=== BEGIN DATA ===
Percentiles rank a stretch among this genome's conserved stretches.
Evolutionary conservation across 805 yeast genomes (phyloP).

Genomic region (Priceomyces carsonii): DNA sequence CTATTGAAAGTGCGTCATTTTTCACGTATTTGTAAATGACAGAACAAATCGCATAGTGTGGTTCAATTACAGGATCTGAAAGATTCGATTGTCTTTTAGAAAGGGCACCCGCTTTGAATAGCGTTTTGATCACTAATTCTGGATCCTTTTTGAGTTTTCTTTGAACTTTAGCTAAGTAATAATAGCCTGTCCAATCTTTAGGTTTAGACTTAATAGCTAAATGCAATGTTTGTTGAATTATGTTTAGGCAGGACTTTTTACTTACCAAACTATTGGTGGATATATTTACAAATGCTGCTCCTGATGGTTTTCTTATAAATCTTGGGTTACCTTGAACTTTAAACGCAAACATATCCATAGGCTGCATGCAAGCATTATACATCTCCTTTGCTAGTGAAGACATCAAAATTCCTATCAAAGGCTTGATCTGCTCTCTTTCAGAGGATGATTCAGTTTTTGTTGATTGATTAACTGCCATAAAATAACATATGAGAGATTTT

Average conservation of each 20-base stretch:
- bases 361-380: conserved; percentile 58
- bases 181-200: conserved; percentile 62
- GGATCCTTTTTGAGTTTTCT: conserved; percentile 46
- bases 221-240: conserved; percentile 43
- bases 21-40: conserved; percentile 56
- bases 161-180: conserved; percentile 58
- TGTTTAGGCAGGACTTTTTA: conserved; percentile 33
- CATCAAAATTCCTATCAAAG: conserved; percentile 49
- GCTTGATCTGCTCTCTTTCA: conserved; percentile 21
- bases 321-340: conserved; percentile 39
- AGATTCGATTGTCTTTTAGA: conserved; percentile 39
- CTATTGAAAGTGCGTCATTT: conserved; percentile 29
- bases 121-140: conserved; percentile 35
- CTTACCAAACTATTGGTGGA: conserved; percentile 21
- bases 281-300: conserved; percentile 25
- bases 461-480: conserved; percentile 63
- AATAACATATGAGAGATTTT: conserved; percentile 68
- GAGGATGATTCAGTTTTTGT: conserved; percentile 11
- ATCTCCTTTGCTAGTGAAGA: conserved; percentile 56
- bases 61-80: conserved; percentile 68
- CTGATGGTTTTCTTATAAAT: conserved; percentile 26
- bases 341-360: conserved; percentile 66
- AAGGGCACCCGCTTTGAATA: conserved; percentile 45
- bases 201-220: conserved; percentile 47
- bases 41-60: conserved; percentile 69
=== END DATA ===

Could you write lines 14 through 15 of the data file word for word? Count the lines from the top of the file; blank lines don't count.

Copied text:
- bases 321-340: conserved; percentile 39
- AGATTCGATTGTCTTTTAGA: conserved; percentile 39